Arizona Gov. Ducey hopes Jon Kyl changes mind about short Senate stay
PHOENIX – Arizona Gov. Doug Ducey wants U.S. Senate appointee Jon Kyl to remain in office beyond January.
“Hopefully he stays for two years,” Ducey told KTAR News 92.3 FM’s Mac & Gaydos on Tuesday afternoon, hours after he named Kyl to fill the late John McCain’s seat.
Ducey said that while he didn’t discuss a successor with McCain, who died of brain cancer Aug. 25, he “channeled” the six-term senator in making the decision.
“The thinking was, ‘What would John McCain do?’” Ducey said.
Ducey said Kyl was the first person he asked, although he acknowledged that he’d considered McCain’s widow, Cindy.
“There was really only one living Arizonan that could fill this spot,” Ducey said. “There was no one with the stature of a Jon Kyl inside our state.
“The challenge for me as governor – ‘Was Jon Kyl going to say yes?’”
Kyl, who served alongside McCain in the Senate for three terms from 1995 to 2013, accepted the offer but only committed to holding the office through the current session.
“I’d like him to serve longer, and he knows that I’d like him to serve longer,” Ducey said.
Ducey said Kyl has returned to Washington, where he’s been guiding Supreme Court nominee Brett Kavanaugh through the confirmation process, and was expected to be sworn back into office Tuesday night or Wednesday morning.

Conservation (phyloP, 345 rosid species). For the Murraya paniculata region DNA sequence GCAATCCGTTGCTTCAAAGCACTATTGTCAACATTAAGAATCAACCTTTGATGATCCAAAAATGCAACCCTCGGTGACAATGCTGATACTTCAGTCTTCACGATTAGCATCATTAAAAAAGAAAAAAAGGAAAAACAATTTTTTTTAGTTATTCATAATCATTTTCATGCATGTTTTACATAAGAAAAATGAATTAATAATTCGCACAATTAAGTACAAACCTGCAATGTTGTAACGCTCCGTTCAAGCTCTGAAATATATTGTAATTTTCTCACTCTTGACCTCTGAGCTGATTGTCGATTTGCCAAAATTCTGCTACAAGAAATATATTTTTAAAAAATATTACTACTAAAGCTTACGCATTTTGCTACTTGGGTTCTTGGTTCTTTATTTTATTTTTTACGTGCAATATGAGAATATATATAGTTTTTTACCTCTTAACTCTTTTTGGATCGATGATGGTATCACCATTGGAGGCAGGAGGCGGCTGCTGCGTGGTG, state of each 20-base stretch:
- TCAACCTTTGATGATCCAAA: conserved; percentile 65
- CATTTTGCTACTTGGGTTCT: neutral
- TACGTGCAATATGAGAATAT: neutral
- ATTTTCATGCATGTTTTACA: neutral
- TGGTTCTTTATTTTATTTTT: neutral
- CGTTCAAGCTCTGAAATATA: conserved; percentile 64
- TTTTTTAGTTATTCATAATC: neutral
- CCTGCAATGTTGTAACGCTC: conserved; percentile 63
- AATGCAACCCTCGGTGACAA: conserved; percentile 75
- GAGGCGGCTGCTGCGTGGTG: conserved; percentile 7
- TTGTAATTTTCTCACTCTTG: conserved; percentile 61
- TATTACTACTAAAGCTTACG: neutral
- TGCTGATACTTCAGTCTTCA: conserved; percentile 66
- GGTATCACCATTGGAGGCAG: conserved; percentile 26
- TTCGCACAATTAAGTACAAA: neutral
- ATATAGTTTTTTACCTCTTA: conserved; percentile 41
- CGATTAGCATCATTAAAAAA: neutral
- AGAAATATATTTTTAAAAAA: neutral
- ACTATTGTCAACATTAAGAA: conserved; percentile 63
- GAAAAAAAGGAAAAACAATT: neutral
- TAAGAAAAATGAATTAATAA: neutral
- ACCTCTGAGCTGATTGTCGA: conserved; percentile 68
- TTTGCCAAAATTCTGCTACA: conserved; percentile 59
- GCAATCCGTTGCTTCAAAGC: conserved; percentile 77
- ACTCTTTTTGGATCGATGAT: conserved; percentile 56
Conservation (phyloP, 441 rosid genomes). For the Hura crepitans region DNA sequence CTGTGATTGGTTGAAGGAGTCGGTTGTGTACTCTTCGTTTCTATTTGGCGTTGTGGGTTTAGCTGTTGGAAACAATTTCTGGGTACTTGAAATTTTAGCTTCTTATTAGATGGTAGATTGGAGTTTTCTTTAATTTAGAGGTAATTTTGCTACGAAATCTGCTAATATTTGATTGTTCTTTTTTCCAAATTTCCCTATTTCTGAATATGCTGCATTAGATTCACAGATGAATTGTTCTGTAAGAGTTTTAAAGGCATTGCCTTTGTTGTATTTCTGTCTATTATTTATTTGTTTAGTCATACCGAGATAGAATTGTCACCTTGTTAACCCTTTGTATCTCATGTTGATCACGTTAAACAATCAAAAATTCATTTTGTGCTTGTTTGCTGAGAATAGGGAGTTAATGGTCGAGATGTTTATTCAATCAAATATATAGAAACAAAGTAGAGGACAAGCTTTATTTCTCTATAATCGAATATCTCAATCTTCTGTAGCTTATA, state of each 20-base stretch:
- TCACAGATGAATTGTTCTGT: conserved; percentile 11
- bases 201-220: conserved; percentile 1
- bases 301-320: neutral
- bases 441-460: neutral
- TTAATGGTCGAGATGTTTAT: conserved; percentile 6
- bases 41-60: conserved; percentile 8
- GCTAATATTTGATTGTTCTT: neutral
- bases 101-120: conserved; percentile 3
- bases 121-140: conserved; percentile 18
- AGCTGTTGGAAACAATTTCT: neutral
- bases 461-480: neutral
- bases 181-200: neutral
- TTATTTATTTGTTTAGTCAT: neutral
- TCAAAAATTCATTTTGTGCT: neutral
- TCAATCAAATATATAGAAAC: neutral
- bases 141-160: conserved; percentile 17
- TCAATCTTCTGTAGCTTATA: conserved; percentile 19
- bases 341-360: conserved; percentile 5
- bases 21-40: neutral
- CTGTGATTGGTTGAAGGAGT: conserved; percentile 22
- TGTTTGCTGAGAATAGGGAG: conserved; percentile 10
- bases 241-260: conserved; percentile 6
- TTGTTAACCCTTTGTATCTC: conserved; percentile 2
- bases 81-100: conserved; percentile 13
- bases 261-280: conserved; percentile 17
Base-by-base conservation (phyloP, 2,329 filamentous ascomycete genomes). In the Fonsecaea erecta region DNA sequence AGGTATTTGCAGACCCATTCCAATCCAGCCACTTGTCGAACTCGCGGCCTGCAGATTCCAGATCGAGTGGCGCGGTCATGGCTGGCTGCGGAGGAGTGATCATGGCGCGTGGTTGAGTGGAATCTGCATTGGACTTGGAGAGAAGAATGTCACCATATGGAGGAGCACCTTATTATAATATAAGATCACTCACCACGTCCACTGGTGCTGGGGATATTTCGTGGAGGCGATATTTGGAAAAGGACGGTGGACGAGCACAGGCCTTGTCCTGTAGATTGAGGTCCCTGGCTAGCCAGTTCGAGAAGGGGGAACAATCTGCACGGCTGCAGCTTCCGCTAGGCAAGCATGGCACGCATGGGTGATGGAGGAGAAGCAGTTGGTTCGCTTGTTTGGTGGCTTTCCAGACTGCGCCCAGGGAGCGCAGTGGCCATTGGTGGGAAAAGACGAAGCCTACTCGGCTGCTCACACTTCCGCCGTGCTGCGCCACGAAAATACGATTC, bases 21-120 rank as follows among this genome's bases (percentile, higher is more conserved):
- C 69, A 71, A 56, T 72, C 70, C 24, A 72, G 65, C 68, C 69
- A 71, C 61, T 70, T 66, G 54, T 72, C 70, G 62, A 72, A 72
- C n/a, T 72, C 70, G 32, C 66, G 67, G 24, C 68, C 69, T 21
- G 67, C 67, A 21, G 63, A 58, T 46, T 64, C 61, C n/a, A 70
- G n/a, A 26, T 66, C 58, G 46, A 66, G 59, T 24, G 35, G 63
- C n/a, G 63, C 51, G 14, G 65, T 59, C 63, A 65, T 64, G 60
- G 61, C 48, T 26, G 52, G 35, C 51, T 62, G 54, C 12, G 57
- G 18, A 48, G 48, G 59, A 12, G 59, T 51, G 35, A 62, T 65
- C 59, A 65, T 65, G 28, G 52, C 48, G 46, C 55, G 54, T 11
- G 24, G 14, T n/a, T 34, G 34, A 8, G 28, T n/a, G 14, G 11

“What we heard was, in the airport people were giving him fist bumps and cheers and saying thank you,” Ducey said. “The airport’s a pretty bipartisan place, I can tell you. … I think that people are embracing the selection, and I think he’ll serve our state and our nation well.”
If Ducey has his way, Kyl will serve until 2020, when Arizona voters will select somebody to fill out the remainder of McCain’s term, which goes through 2022.
But if Kyl sticks to his plan to leave after the session, the governor will select another Republican to hold the seat until 2020.
However, there’s no guarantee the governor making that pick will be Ducey, who will go up against Democratic challenger David Garcia in the November general election.
Ducey said the political ramification of Kyl only committing to the office for four months wasn’t part of his decision.
“If picking the best possible person to fill the seat is going to be considered good politics, then I’ll take it,” he said.